T1 Hyperintensity of the Pediatric Neural Axis: What to Consider?
3-year-old girl with numerous large congenital melanocytic nevi presented with acute onset of right hemiparesis following 6 weeks of morning emesis and intermittent lethargy. On examination, she was lethargic with right hemiparesis and a left partial third nerve palsy with ptosis and miosis. Precontrast T1-weighted magnetic resonance images of the spine demonstrated diffuse hyperintensity along the pial surfaces of the spinal cord (Figure, A). T1hyperintensity is attributed to stable free radicals in melanin, which elicit paramagnetic effects by shortening the T1 relaxation time. Postcontrast T1-weighted images showed
Figure. A, Sagittal T1-weighted image of the spine shows diffuse nodular hyperintensity along the pial surfaces of the spinal cord attributable to melanin deposition (arrows). B, Sagittal T1-weighted postcontrast image of the spine demonstrates leptomeningeal enhancement along the pial surfaces of the spinal cord and nerve root enhancement (arrows). C, Axial postcontrast T1-weighted image of the brain was remarkable for diffuse nodular leptomeningeal enhancement and dilatation of the lateral and third ventricles. D, Sagittal constructive interference in steady state image of the brain shows a patent aqueduct and normal sized fourth ventricle compatible with communicating hydrocephalus.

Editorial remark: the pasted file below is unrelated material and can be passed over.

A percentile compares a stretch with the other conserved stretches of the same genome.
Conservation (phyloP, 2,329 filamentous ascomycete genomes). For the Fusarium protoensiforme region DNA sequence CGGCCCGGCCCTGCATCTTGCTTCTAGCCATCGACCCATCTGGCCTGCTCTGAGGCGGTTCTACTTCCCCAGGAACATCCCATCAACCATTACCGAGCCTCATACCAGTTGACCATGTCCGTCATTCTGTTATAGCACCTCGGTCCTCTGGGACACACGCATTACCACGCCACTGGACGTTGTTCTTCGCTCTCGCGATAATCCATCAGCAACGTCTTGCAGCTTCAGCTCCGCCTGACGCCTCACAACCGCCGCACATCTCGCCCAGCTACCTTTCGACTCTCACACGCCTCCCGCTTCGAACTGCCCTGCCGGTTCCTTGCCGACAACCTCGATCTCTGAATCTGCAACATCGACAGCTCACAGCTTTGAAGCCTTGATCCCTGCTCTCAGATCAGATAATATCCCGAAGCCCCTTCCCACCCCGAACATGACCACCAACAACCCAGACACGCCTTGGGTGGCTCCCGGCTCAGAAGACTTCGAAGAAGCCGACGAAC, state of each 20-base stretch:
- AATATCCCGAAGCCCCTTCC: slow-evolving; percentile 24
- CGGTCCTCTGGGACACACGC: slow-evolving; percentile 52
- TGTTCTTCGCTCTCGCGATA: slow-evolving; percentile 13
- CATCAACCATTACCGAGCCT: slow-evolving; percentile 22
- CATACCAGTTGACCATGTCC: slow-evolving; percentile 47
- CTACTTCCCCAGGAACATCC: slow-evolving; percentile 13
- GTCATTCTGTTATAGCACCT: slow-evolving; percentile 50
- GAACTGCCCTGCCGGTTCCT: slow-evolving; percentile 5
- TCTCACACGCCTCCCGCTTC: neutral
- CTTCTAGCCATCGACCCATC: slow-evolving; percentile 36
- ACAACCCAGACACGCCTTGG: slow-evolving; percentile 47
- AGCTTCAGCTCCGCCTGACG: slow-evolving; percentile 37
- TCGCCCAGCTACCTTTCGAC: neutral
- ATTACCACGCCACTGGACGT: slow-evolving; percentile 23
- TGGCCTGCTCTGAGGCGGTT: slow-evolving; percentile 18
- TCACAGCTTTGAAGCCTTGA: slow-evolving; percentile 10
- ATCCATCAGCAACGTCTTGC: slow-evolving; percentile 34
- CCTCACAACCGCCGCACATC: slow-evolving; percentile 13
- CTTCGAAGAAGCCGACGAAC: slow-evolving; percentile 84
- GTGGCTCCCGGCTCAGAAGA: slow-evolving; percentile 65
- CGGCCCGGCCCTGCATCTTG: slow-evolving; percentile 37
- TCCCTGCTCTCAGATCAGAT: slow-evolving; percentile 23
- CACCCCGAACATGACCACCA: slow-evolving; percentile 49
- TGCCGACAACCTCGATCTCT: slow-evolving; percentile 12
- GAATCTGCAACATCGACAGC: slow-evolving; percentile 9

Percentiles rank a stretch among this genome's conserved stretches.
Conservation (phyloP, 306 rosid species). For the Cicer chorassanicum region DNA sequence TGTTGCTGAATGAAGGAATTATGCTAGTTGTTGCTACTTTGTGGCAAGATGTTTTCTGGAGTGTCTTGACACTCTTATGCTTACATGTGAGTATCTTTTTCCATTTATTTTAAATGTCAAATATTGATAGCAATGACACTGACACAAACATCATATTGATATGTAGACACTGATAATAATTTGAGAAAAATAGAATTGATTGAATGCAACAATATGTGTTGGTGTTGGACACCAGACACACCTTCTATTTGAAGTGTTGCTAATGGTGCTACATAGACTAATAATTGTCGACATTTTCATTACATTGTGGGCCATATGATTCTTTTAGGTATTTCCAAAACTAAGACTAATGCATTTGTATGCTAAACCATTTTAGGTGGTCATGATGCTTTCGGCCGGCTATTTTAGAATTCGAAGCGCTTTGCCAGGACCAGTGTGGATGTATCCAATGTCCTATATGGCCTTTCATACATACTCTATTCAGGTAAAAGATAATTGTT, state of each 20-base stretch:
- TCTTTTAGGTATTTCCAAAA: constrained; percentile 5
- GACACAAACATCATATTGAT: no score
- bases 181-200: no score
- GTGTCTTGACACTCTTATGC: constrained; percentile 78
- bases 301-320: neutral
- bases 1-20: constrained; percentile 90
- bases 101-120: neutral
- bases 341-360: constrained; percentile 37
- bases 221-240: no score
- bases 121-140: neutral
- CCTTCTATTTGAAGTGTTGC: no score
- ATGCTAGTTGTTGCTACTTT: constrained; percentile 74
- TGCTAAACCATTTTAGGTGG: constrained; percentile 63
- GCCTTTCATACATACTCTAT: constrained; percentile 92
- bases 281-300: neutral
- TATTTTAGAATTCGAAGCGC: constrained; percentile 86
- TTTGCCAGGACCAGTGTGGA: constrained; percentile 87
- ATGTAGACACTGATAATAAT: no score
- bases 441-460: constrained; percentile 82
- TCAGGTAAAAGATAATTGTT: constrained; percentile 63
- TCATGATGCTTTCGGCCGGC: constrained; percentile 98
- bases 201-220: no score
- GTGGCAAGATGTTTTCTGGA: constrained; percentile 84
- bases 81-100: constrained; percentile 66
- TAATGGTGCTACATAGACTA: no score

leptomeningeal enhancement along the spinal cord and nerve root enhancement (Figure, B), consistent with leptomeningeal disease and malignant degeneration. Brain magnetic resonance images were remarkable for diffuse leptomeningeal enhancement and communicating hydrocephalus (Figure, C and D) secondary to leptomeningeal disease, malignant degeneration, and reduction of cerebrospinal fluid absorption at the arachnoid granulations. The patient’s symptoms resolved with placement of a ventricular drain. T1-hyperintensity causes include fat, hemorrhage, calcium, proteinaceous material, minerals, injection of contrast agent, or melanin.1 In this patient, T1-hyperintensity of the spinal cord surface and congenital nevi suggested neurocutaneous melanosis. Neurocutaneous melanosis is a rare sporadic phakomatosis caused by proliferation of melanocytes in the skin and leptomeninges.2 Our patient’s acute neurologic deficits were presumably caused by compression of the corticospinal tracts and third nerve fascicles in the left midbrain because of hydrocephalus. Genetic analysis revealed a NRAS Q61K mutation. Treatment with MEK inhibitor trametinib was initiated, but the patient unfortunately died 11 days later. Though prognosis remains poor, new potential treatments are emerging based on elucidation of molecular pathology underlying the disease.3 In addition to trametinib, which is approved by the Food and Drug Administration for metastatic melanoma in patients with BRAF mutations, other MEK inhibitors, including MEK162; BRAF inhibitors, such as vemurafenib and dabrafenib, are being investigated in patients with RAS pathway mutations.4 n Lisa R. Sun, MD Ryan J. Felling, MD Division of Pediatric Neurology
Andrea Poretti, MD Thangamadhan Bosemani, MD Section of Pediatric Neuroradiology Division of Pediatric Radiology Russell H. Morgan Department of Radiology and Radiological Science The Johns Hopkins University School of Medicine Baltimore, Maryland
References available at www.jpeds.com
J Pediatr 2015;167:497. 0022-3476/$ - see front matter. Copyright ª 2015 Elsevier Inc. All rights reserved. http://dx.doi.org/10.1016/j.jpeds.2015.04.046
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